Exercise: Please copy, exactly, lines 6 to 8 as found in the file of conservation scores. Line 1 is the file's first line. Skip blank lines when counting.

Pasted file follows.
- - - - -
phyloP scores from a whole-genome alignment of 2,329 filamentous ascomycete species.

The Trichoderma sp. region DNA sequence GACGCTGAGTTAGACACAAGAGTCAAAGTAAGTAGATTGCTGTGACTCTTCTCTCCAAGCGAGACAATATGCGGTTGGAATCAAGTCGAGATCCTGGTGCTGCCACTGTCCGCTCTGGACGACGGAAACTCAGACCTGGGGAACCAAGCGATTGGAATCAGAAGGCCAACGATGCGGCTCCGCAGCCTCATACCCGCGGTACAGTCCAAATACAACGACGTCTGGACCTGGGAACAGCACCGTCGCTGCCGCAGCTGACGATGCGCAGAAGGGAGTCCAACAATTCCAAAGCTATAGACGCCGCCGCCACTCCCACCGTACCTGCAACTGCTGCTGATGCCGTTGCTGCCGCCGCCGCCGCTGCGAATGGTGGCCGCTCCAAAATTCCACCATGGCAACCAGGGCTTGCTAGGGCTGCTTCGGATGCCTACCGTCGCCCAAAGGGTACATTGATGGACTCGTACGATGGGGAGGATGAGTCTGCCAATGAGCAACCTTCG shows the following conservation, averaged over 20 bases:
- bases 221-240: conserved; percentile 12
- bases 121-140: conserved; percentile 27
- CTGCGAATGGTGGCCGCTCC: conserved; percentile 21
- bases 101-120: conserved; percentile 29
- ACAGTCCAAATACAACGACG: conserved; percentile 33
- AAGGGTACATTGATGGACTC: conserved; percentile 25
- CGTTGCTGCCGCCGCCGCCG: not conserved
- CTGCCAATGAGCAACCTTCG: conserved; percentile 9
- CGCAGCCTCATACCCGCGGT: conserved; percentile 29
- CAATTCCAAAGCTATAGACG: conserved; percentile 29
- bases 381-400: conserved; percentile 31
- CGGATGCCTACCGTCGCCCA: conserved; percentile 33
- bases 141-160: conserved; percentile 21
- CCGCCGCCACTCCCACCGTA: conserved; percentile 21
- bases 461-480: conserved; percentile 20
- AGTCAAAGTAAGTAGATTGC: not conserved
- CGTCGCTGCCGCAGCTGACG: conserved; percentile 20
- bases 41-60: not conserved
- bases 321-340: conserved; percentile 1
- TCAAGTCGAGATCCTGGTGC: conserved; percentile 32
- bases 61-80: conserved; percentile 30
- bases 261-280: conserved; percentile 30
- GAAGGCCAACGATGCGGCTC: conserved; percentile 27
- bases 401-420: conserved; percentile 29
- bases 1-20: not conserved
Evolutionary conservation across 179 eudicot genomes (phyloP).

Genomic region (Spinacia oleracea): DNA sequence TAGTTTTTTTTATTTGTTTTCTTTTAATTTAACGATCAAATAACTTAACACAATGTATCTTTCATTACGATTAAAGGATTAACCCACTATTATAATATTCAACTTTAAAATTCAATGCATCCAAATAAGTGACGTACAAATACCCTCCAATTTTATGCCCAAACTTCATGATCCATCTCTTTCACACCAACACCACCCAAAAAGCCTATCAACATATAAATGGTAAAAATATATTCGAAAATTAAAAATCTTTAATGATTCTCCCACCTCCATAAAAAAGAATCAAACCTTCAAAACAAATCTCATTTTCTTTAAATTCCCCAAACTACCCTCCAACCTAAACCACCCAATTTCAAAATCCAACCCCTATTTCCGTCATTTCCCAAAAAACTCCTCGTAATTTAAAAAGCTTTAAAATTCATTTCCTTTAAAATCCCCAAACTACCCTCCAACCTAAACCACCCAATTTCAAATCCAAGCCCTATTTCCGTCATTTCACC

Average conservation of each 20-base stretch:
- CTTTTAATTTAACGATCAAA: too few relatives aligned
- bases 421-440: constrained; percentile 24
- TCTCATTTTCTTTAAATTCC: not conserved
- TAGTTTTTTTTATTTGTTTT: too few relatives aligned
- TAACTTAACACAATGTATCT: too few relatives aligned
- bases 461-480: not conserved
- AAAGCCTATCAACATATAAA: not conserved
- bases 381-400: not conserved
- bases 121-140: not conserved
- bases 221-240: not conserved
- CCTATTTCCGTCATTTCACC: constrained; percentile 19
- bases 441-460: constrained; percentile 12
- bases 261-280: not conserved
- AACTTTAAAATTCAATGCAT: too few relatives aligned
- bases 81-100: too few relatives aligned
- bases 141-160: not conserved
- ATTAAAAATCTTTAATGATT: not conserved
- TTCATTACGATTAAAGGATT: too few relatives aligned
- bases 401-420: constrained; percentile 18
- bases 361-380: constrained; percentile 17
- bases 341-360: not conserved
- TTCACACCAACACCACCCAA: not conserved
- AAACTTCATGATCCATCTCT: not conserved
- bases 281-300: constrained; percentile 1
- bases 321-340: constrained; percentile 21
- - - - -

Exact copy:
- bases 101-120: conserved; percentile 29
- ACAGTCCAAATACAACGACG: conserved; percentile 33
- AAGGGTACATTGATGGACTC: conserved; percentile 25